I’m not great with science-y explanations, so bear with me as I try to explain FODMAPs, also known as
FODMAPs are carbohydrates (sugars) that those with Fructose Malabsorption have trouble absorbing, or digesting. They are malabsorbed in the small intestine, and once they reach the large intestine, they are fermented upon by bacteria–they’re Fermentable. When something ferments, it creates gas, right? Gas, bloating, cramping, diarrhea, pain, constipation, and nausea are among the symptoms you may feel when the FODMAPs begin to ferment in your intestinal tract.
The low-FODMAP diet helps reduce symptoms by limiting foods high in fructose, lactose, fructans, galactans, and polyols.
To get more in-detail, here are brief overviews of each carbohydrate:
Oligosaccharides are chains of simple sugars.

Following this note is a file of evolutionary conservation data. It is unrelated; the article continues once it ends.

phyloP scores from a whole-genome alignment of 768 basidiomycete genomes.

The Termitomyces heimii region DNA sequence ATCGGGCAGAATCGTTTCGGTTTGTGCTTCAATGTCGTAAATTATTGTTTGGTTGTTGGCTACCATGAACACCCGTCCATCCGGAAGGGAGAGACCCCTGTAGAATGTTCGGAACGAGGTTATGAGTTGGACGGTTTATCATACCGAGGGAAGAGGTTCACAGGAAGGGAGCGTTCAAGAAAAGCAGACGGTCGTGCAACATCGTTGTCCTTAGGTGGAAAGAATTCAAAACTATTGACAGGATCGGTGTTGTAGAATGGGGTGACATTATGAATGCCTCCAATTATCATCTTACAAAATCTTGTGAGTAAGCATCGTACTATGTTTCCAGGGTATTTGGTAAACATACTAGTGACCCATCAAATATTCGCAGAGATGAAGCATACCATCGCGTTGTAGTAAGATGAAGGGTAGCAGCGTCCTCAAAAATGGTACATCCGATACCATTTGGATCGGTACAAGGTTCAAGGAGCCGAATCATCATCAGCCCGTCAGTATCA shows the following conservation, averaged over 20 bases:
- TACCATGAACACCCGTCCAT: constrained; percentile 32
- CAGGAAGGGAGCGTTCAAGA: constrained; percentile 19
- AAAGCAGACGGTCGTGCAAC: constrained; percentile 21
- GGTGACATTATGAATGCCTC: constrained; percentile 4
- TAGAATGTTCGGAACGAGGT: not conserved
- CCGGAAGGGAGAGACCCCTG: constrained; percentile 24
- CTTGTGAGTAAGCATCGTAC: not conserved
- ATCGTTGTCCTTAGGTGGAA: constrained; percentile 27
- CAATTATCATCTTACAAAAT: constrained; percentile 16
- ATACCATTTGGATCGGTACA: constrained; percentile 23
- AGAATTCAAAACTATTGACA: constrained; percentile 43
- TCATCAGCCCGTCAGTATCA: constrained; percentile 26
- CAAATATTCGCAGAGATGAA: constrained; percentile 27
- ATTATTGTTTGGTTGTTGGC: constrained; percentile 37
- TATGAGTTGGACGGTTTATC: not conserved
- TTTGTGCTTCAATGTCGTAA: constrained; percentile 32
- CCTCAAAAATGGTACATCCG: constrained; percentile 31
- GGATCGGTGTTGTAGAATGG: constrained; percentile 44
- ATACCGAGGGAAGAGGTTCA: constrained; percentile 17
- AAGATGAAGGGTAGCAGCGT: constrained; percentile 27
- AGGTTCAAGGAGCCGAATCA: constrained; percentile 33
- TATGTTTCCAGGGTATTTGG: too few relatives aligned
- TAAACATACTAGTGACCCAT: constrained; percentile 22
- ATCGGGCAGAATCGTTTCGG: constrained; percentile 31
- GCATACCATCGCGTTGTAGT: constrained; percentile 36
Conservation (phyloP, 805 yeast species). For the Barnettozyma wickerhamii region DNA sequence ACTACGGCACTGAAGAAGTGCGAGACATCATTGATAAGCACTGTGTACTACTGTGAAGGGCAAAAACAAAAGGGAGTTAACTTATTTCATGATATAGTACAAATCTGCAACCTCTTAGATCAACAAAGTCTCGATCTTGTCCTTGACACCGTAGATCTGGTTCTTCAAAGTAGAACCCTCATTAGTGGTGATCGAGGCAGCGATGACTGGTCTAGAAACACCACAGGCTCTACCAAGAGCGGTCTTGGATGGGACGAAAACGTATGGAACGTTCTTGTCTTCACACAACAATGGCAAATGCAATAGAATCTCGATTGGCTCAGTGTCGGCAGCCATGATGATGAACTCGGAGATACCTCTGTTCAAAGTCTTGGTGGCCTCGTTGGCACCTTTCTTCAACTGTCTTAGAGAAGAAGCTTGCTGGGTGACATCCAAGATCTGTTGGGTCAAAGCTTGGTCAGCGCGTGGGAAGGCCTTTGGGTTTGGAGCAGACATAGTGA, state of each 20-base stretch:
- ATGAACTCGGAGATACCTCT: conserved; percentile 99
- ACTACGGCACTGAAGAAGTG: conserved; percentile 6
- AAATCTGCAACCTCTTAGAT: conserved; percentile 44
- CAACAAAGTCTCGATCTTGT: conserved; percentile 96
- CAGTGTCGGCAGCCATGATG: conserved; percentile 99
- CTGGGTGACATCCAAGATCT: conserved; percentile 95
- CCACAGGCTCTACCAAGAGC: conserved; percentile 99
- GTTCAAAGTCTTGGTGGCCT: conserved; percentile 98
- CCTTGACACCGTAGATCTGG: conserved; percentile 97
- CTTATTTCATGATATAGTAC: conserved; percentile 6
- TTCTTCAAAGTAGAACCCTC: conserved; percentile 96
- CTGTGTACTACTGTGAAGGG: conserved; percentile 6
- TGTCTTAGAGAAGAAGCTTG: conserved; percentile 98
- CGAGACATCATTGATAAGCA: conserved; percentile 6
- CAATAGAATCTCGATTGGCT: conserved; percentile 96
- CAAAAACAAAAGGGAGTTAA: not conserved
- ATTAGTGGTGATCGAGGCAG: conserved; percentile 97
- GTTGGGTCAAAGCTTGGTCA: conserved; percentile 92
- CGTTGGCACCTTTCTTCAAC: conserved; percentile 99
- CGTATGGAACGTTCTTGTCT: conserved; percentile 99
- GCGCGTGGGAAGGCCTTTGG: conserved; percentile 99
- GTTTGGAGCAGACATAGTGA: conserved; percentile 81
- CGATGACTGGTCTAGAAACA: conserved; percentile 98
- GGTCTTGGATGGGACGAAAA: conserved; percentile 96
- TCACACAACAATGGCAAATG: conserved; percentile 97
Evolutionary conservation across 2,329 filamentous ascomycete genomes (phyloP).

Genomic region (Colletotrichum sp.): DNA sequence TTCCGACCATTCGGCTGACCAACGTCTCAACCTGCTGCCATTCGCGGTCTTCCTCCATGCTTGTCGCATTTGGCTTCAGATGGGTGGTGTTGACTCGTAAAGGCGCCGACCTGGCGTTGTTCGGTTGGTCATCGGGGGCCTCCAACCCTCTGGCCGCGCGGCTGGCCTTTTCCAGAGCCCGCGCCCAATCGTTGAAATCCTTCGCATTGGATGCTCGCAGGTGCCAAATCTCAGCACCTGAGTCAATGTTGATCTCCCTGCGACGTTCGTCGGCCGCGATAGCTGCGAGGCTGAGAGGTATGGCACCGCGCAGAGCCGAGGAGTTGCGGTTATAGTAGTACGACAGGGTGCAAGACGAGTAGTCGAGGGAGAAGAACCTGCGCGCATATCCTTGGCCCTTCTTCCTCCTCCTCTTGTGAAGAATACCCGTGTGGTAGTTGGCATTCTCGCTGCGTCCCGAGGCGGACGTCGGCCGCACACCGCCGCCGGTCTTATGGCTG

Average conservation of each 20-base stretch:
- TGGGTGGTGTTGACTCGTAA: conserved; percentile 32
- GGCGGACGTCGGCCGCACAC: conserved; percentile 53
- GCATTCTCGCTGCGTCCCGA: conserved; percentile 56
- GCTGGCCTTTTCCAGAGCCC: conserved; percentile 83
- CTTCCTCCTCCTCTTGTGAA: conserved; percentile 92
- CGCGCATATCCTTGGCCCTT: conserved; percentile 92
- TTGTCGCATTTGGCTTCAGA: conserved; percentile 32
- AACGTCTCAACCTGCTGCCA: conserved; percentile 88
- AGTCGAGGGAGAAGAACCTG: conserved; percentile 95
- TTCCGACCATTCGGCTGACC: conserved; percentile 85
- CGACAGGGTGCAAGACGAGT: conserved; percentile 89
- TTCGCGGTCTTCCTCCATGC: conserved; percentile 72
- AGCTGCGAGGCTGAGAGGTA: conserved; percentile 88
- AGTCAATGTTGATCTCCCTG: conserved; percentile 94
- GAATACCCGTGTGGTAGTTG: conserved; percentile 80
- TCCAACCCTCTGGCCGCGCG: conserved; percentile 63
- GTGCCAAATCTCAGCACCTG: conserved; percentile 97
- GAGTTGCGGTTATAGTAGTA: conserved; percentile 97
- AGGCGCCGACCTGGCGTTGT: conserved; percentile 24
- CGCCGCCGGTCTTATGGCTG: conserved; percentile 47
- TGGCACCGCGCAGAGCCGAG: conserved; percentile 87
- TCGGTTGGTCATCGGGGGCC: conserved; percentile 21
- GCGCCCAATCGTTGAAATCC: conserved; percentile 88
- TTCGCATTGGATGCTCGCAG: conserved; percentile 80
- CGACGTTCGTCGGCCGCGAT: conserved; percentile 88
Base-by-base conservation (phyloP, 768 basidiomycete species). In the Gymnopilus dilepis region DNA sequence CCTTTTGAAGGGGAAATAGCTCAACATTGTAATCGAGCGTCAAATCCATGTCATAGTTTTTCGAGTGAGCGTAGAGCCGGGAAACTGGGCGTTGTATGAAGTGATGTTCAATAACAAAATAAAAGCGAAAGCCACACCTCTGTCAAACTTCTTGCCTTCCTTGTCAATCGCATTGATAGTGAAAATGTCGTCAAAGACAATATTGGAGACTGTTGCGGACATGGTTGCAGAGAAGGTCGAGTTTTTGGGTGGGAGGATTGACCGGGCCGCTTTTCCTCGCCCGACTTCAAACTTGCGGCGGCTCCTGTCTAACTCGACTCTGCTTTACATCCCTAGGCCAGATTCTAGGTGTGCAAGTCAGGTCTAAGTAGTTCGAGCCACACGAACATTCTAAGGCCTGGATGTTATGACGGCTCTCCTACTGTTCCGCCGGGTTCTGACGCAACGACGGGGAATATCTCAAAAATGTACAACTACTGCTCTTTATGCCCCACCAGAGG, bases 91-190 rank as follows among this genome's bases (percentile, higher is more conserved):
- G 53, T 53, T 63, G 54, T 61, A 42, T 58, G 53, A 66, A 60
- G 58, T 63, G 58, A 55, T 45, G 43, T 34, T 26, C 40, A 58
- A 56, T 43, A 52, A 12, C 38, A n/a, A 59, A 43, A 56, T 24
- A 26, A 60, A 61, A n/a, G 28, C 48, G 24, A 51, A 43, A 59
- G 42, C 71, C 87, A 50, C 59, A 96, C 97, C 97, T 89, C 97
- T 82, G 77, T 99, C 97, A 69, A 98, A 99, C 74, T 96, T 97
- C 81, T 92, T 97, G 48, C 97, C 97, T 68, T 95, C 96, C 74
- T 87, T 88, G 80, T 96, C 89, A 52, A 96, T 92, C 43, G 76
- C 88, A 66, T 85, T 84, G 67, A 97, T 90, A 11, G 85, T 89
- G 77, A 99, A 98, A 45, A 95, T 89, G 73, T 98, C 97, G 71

- Fructans – Found in wheat, onion, garlic, inulin (chicory root), etc.
- Galactans – Found in beans, lentils, legumes such as soy, etc.
Disaccharides are two monosaccharides linked together.
- Lactose – Found in dairy such as milk and soft cheeses.
- Sucrose = table sugar
Monosaccharides are simple sugars.
- Fructose – Found in fruits, honey, high-fructose corn syrup, etc. Fruits with an excess of fructose are to be avoided, such as apples, pears, mangoes, etc.
Polyols are sugar alcohols.
- Sorbitol, Mannitol, Xylitol, and Maltitol – Found in sweeteners, but also in stone fruits such as avocados, apricots, cherries, nectarines, peaches, plums, etc.
Mary Bridge Health Center & Hospital
To find a list of foods that I avoid, limit, and eat freely, look at the sub-pages below this. Unfortunately, fructose malabsorption differs for everyone on what foods they can and cannot eat. Some can have polyols; most can’t. Trial and error, though it can be painful, is the best way to find if you can tolerate limited or avoided foods. Look up ‘low-FODMAP diet’ on Google to find sample lists and see what works for you. The first source I linked above has a great list as well.